$ cd gemmlowp/..  # change to parent directory containing gemmlowp/
$ touch WORKSPACE # declare that to be our workspace root
$ bazel build gemmlowp:all

Building gemmlowp - Using vcpkg

You can download and install gemmlowp using the vcpkg dependency manager:

git clone
cd vcpkg
./vcpkg integrate install
./vcpkg install gemmlowp

The gemmlowp port in vcpkg is kept up to date by Microsoft team members and community contributors. If the version is out of date, please create an issue or pull request on the vcpkg repository.


Testing by manually building and running tests

The test/ directory contains unit tests. The primary unit test is


Since it covers also the EightBitIntGemm interface, it needs to be linked against


It also uses realistic data captured from a neural network run in


Thus you'll want to pass the following list of source files to your compiler/linker:


The scripts/ directory contains a script to build and run a program on an Android device:


It expects the CXX environment variable to point to an Android toolchain's C++ compiler, and expects source files (and optionally, cflags) as command-line parameters. To build and run the above-mentioned main unit test, first set CXX e.g.:

$ export CXX=/some/toolchains/arm-linux-androideabi-4.8/bin/arm-linux-androideabi-g++

Then run:

$ ./scripts/ \
test/ \
eight_bit_int_gemm/ \

Testing using Bazel

Alternatively, you can use Bazel to build and run tests. See the Bazel instruction in the above section on building. Once your Bazel workspace is set up, you can for instance do:

$ bazel test gemmlowp:all

Troubleshooting Compilation

If you're having trouble finding the compiler, follow these instructions to build a standalone toolchain:

Here's an example of setting up Clang 3.5:

$ export INSTALL_DIR=~/toolchains/clang-21-stl-gnu
$ $NDK/build/tools/ \
--toolchain=arm-linux-androideabi-clang3.5 --platform=android-21 \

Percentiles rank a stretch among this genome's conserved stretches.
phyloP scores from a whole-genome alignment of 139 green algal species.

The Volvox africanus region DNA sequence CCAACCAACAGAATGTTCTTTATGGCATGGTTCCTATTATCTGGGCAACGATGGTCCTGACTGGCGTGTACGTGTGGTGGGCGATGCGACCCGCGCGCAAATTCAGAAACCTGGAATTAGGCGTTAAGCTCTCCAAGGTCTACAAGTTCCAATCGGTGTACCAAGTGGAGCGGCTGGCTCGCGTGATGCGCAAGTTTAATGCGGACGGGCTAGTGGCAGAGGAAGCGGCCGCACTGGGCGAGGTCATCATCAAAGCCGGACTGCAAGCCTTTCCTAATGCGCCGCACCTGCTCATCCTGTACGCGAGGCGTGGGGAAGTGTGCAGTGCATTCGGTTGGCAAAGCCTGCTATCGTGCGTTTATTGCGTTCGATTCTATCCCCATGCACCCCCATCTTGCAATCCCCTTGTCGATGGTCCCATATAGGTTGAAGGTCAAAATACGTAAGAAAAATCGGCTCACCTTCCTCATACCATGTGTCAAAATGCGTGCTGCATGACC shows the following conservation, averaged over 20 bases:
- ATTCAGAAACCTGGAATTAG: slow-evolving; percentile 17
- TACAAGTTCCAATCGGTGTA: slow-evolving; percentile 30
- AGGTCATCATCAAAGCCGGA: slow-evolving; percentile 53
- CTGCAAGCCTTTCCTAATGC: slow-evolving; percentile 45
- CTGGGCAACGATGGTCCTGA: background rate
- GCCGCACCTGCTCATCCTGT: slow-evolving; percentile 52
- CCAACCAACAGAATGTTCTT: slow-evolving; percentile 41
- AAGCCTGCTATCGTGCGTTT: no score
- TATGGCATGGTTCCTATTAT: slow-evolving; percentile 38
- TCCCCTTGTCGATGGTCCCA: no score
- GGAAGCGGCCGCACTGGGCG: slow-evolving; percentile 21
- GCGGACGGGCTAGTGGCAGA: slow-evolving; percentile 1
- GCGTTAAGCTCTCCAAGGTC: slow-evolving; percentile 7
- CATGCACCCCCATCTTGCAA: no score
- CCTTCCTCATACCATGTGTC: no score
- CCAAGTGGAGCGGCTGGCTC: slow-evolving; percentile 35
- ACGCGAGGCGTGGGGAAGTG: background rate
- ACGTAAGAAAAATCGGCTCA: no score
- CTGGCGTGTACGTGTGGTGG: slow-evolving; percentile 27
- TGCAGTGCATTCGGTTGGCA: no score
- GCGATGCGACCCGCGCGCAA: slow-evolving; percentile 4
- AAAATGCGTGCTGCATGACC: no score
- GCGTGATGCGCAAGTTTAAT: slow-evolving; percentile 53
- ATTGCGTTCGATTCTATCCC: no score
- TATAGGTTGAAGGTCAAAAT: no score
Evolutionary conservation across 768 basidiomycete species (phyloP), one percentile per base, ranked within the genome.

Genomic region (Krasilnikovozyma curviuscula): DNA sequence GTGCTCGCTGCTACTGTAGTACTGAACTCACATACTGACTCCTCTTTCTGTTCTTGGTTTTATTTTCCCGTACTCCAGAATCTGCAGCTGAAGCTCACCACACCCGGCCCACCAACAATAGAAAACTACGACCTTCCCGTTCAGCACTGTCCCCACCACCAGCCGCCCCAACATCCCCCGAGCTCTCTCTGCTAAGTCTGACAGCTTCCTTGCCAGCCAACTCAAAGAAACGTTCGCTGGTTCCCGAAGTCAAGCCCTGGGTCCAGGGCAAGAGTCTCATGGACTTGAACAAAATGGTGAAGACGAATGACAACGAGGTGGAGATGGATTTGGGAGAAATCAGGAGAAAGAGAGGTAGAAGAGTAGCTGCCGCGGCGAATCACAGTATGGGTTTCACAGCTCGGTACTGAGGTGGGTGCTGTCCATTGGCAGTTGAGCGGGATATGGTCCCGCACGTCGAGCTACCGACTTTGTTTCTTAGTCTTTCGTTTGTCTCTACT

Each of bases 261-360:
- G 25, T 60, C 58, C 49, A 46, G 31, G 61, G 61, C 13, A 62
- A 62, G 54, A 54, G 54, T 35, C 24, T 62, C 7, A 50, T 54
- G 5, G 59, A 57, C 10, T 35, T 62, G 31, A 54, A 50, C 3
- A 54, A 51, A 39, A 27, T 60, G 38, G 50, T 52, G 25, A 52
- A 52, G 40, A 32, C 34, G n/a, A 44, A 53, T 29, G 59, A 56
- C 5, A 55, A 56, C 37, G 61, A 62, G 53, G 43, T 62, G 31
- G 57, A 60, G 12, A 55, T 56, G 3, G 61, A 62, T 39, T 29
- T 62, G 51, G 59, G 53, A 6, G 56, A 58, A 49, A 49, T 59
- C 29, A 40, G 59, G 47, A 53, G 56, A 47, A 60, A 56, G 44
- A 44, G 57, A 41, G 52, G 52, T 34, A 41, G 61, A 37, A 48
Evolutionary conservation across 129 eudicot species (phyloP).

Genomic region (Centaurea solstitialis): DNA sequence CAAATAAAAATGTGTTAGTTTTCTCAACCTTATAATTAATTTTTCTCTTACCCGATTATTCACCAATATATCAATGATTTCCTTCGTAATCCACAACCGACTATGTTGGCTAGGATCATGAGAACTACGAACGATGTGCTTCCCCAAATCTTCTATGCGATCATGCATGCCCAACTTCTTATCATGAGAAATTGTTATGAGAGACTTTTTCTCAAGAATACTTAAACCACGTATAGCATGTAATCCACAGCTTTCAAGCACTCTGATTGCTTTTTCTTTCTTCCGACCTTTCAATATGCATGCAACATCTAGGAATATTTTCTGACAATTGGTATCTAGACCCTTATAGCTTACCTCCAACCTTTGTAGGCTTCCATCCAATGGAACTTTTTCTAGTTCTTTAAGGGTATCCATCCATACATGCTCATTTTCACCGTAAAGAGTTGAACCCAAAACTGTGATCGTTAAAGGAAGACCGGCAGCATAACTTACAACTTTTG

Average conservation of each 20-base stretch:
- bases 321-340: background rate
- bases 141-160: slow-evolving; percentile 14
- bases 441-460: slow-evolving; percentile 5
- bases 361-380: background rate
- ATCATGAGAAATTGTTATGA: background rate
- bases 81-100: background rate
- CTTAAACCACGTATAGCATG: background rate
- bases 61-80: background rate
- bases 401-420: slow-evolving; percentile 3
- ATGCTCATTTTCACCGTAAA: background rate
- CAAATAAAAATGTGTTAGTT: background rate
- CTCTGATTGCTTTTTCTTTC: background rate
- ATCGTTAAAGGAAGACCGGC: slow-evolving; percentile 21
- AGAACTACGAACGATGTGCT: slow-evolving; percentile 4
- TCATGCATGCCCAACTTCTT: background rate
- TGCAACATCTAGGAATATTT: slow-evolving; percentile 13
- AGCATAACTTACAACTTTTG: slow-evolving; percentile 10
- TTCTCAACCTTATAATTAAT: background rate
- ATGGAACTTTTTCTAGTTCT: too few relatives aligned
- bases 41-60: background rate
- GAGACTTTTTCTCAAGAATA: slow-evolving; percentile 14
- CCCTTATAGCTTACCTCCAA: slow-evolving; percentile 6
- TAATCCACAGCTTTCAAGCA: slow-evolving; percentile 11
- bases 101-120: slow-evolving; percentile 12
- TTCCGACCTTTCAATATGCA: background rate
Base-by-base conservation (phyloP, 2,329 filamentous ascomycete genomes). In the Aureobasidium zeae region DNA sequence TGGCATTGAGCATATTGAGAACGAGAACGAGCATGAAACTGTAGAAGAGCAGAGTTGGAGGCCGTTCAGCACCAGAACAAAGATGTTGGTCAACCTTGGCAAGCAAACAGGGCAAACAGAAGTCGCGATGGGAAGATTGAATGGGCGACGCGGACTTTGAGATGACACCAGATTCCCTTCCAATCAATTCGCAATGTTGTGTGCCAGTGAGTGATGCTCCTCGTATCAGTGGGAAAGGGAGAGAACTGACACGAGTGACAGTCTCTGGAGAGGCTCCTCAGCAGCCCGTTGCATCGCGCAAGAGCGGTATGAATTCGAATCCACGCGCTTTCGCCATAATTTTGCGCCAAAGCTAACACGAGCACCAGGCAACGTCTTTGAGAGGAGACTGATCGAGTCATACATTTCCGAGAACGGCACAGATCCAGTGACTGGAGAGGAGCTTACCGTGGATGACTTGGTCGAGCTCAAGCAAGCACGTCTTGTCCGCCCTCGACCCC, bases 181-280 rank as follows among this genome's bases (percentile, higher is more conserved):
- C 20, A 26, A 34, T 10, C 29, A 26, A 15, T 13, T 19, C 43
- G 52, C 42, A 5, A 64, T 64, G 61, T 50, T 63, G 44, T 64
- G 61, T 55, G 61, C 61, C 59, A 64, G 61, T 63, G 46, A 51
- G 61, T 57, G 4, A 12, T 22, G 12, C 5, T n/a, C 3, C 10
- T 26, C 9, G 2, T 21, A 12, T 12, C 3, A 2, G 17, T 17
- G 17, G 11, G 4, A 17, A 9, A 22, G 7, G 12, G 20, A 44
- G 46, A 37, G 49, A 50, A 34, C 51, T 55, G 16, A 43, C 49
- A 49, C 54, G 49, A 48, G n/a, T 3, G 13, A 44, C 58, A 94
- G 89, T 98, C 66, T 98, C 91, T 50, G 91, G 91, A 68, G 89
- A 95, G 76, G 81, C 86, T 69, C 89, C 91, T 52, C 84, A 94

$ export CXX="$INSTALL_DIR/bin/arm-linux-androideabi-g++ \

Some compilers (e.g. the default clang++ in the same bin directory) don‘t support NEON assembly. The benchmark build process will issue a warning if support isn’t detected, and you should make sure you're using a compiler like arm-linux-androideabi-g++ that does include NEON.


The main benchmark is


It doesn't need to be linked to any other source file. We recommend building with assertions disabled (-DNDEBUG).

For example, the benchmark can be built and run on an Android device by doing:

$ ./scripts/ test/ -DNDEBUG

If GEMMLOWP_TEST_PROFILE is defined then the benchmark will be built with profiling instrumentation (which makes it slower) and will dump profiles. See next section on profiling.


The profiling/ subdirectory offers a very simple, naive, inaccurate, non-interrupting sampling profiler that only requires pthreads (no signals).

It relies on source code being instrumented with pseudo-stack labels. See profiling/instrumentation.h. A full example of using this profiler is given in the top comment of profiling/profiler.h.


Contribution-related discussion is always welcome on the gemmlowp mailing list (see above).

We try to keep a current list of TODO items in the todo/ directory. Prospective contributors are welcome to pick one to work on, and communicate about it on the gemmlowp mailing list.

Details of the contributing process, including legalese, are in CONTRIBUTING.

Performance goals

Our performance goals differ from typical GEMM performance goals in the following ways:

  1. We care not only about speed, but also about minimizing power usage. We specifically care about charge usage in mobile/embedded devices. This implies that we care doubly about minimizing memory bandwidth usage: we care about it, like any GEMM, because of the impact on speed, and we also care about it because it is a key factor of power usage.

  2. Most GEMMs are optimized primarily for large dense matrix sizes (>= 1000). We do care about large sizes, but we also care specifically about the typically smaller matrix sizes encountered in various mobile applications. This means that we have to optimize for all sizes, not just for large enough sizes.